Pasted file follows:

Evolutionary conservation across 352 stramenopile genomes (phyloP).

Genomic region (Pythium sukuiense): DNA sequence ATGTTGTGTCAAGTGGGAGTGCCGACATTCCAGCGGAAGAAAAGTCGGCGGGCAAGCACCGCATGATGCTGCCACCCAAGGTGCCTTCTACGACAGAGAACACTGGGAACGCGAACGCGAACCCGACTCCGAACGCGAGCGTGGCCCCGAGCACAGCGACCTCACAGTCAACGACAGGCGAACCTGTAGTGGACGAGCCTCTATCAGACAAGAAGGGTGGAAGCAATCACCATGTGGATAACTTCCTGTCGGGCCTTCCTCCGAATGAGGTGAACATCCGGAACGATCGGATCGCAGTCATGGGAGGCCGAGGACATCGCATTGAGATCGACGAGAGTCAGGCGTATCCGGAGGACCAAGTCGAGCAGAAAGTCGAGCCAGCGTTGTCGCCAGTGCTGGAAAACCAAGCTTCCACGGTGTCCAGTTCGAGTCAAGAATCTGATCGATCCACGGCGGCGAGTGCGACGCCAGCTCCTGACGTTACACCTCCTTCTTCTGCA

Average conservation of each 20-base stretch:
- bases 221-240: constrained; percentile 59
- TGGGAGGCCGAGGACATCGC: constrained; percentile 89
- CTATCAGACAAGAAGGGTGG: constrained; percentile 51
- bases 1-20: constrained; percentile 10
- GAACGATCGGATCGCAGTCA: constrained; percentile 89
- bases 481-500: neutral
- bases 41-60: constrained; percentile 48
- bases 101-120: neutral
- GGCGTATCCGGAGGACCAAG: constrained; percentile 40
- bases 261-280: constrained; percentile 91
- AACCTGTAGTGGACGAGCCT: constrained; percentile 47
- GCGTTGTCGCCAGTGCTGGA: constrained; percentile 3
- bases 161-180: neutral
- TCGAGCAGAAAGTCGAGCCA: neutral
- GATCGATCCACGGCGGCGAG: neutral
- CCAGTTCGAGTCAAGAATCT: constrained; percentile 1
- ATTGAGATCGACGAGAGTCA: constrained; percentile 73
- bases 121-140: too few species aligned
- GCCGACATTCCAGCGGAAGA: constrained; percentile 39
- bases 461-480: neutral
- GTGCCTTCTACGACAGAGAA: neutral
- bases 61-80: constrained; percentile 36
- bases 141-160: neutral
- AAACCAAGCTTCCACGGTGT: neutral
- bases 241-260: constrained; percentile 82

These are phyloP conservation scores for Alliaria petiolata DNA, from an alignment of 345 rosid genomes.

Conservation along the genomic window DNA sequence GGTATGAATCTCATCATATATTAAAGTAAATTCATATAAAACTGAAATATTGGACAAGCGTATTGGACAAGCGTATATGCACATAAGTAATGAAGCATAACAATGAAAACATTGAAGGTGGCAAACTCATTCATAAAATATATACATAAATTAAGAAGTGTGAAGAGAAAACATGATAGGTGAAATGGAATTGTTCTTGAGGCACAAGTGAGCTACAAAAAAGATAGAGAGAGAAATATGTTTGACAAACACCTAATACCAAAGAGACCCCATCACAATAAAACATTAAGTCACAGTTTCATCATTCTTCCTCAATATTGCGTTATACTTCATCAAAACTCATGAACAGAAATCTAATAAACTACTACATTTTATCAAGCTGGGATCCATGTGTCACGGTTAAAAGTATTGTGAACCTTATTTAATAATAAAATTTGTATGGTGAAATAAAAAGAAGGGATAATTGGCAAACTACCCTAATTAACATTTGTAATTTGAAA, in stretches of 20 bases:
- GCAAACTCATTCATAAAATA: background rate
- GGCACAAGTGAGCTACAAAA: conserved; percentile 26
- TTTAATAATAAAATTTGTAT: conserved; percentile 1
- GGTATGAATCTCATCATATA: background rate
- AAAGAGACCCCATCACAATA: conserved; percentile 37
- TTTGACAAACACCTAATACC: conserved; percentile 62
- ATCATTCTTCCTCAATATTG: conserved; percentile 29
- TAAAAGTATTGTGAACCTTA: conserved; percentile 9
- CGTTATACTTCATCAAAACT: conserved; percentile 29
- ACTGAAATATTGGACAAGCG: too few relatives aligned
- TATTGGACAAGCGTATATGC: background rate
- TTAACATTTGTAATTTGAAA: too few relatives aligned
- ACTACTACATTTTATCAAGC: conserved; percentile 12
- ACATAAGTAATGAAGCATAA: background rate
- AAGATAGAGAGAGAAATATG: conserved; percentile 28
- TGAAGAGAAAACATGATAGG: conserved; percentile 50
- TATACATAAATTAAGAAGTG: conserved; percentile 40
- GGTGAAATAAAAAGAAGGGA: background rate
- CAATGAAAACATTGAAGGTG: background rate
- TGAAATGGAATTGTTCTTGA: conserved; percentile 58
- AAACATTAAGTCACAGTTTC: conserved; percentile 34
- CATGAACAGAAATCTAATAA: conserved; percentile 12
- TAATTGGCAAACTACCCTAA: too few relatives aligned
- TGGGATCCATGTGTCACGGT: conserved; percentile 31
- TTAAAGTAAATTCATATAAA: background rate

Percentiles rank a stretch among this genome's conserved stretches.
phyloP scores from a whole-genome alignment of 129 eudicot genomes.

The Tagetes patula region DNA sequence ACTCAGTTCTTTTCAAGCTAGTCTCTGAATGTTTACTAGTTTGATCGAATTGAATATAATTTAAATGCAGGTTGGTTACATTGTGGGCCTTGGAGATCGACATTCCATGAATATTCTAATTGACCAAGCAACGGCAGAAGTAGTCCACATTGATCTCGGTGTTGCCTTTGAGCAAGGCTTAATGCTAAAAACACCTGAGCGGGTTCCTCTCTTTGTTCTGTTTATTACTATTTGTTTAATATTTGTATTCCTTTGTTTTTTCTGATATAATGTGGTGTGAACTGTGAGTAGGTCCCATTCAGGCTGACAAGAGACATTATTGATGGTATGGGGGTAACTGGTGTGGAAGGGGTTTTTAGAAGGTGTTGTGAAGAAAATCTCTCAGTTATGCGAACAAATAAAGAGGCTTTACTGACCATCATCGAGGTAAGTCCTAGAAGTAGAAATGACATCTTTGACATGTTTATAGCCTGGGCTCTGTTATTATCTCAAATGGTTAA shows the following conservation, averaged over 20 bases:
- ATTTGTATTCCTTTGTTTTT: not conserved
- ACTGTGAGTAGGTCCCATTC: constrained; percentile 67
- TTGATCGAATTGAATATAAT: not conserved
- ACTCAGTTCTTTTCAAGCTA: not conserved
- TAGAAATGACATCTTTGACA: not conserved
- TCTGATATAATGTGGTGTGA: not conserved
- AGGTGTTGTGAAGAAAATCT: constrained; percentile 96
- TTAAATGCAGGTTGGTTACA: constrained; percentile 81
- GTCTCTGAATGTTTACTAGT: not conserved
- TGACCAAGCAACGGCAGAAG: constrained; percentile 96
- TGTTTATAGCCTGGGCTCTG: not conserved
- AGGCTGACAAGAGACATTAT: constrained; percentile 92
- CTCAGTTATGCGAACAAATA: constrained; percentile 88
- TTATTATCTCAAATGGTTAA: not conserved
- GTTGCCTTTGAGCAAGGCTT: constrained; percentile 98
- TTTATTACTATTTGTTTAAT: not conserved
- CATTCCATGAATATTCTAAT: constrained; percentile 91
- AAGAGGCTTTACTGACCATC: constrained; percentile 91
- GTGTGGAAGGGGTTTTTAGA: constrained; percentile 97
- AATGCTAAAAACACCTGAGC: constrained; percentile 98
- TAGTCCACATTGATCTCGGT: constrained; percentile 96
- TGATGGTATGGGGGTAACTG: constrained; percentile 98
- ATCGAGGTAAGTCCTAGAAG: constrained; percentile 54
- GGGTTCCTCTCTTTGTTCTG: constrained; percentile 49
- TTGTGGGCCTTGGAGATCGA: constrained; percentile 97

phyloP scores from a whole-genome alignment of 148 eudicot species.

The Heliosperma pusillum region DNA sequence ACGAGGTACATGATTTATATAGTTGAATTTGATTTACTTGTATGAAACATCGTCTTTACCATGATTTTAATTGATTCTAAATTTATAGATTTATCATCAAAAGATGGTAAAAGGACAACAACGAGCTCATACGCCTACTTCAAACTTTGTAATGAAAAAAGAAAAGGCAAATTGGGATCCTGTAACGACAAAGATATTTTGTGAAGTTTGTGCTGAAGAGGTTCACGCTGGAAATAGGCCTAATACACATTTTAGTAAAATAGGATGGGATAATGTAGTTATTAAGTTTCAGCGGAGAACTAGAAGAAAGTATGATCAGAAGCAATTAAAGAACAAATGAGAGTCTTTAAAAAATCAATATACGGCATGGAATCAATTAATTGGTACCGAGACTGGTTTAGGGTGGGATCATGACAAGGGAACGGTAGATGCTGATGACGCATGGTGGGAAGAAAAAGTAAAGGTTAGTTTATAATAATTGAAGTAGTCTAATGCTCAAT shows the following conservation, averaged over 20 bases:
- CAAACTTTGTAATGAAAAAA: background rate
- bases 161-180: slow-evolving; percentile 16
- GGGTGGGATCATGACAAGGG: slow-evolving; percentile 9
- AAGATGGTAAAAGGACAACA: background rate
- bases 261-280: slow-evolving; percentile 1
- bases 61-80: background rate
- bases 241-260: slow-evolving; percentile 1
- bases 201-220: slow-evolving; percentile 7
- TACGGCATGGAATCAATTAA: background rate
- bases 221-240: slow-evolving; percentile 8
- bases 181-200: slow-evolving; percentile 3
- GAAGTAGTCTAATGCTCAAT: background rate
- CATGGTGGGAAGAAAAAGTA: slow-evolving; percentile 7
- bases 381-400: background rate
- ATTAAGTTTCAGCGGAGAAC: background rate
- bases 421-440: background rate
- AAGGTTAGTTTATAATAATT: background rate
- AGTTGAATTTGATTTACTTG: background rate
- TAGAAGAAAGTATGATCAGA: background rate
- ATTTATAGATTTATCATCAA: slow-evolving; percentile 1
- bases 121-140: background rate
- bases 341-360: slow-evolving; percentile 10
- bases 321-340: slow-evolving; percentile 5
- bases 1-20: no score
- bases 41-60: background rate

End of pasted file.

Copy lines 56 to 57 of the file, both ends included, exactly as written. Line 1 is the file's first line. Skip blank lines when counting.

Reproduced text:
Percentiles rank a stretch among this genome's conserved stretches.
phyloP scores from a whole-genome alignment of 129 eudicot genomes.